Leading Blog






05.21.20

Leading Thoughts for May 21, 2020

Leading Thoughts

IDEAS shared have the power to expand perspectives, change thinking, and move lives. Here are two ideas for the curious mind to engage with:

I.

The New York Times Op-Ed columnist David Brooks, on educating yourself:

“The biggest way most colleges fail is this: They don’t plant the intellectual and moral seeds students are going to need later, when they get hit by the vicissitudes of life. If you didn’t study Jane Austen while you were here, you probably lack the capacity to think clearly about making a marriage decision. If you didn’t read George Eliot, then you missed a master class on how to judge people’s character. The wisdom of the ages is your inheritance; it can make your life easier.

My worry is that, especially now that you’re out of college, you won’t put enough really excellent stuff into your brain. I’m talking about what you might call the “theory of maximum taste.” This theory is based on the idea that exposure to genius has the power to expand your consciousness. If you spend a lot of time with genius, your mind will end up bigger and broader than if you spend your time only with run-of-the-mill stuff.

The theory of maximum taste says that each person’s mind is defined by its upper limit—the best that it habitually consumes and is capable of consuming.

In college, you get assigned hard things. You’re taught to look at paintings and think about science in challenging ways. After college, most of us resolve to keep doing this kind of thing, but we’re busy and our brains are tired at the end of the day. Months and years go by. We get caught up in stuff, settle for consuming Twitter and, frankly, journalism. Our maximum taste shrinks. Have you ever noticed that 70 percent of the people you know are more boring at 30 than they were at 20?”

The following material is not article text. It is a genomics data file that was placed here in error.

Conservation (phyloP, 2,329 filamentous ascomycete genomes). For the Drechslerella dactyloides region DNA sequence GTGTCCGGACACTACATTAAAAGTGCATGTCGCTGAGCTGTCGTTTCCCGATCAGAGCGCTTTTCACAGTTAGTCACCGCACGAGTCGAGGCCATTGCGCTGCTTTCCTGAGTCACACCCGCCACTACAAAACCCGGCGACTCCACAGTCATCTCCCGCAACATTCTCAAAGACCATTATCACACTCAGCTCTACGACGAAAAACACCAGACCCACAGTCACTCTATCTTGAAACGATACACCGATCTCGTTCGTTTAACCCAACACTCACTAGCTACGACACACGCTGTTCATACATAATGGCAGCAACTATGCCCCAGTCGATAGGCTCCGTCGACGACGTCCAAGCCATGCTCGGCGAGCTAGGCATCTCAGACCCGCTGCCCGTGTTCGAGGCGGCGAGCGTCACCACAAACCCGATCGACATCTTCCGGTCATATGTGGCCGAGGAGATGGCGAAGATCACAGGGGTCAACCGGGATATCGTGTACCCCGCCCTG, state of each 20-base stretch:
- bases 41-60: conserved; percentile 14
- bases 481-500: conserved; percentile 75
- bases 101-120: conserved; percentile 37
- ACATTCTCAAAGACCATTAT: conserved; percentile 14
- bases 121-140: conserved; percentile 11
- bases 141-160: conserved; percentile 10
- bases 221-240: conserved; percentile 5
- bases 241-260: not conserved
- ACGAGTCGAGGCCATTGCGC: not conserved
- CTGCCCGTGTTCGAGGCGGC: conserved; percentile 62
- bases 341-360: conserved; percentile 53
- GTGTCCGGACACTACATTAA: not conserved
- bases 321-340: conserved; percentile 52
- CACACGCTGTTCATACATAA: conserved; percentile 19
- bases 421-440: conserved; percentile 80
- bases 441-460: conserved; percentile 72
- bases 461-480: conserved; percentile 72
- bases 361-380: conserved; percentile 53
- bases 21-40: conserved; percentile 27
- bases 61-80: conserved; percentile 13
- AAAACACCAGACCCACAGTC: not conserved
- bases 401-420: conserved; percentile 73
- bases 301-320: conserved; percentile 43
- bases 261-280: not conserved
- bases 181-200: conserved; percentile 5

Source: A Commencement Address Too Honest to Deliver in Person

II.

Management consultant and educator Gary Hamel, on seeing the future:

“Companies fail to create the future not because they fail to predict it but because they fail to imagine it. It is curiosity and creativity they lack, not perspicuity. So it is vitally important that you understand the distinction between “the future” and “the unimagined,” between knowing what’s next and imagining what’s next.”

Source: Leading the Revolution

* * *

Look for these ideas every Thursday on the Leading Blog. Find more ideas on the LeadingThoughts index.

* * *

Like us on Instagram and Facebook for additional leadership and personal development ideas.

 

Posted by Michael McKinney at 04:57 PM
| Comments (0) | This post is about Leading Thoughts



SEARCH THIS BLOG


ADVERTISE WITH US



SAP Concur

Entrepreneurs

Leadership Books
How to Do Your Start-Up Right
STRAIGHT TALK FOR START-UPS



Explore More

Leadership Books
Grow Your Leadership Skills
NEW AND UPCOMING LEADERSHIP BOOKS

Leadership Minute
Leadership Minute
BITE-SIZE CONCEPTS YOU CAN CHEW ON

Leadership Classics
Classic Leadership Books
BOOKS TO READ BEFORE YOU LEAD


Email
Get the LEAD:OLOGY Newsletter delivered to your inbox.    
Follow us on: Twitter Facebook LinkedIn Instagram

© 2020 LeadershipNow™

All materials contained in https://www.LeadershipNow.com are protected by copyright and trademark laws and may not be used for any purpose whatsoever other than private, non-commercial viewing purposes. Derivative works and other unauthorized copying or use of stills, video footage, text or graphics is expressly prohibited.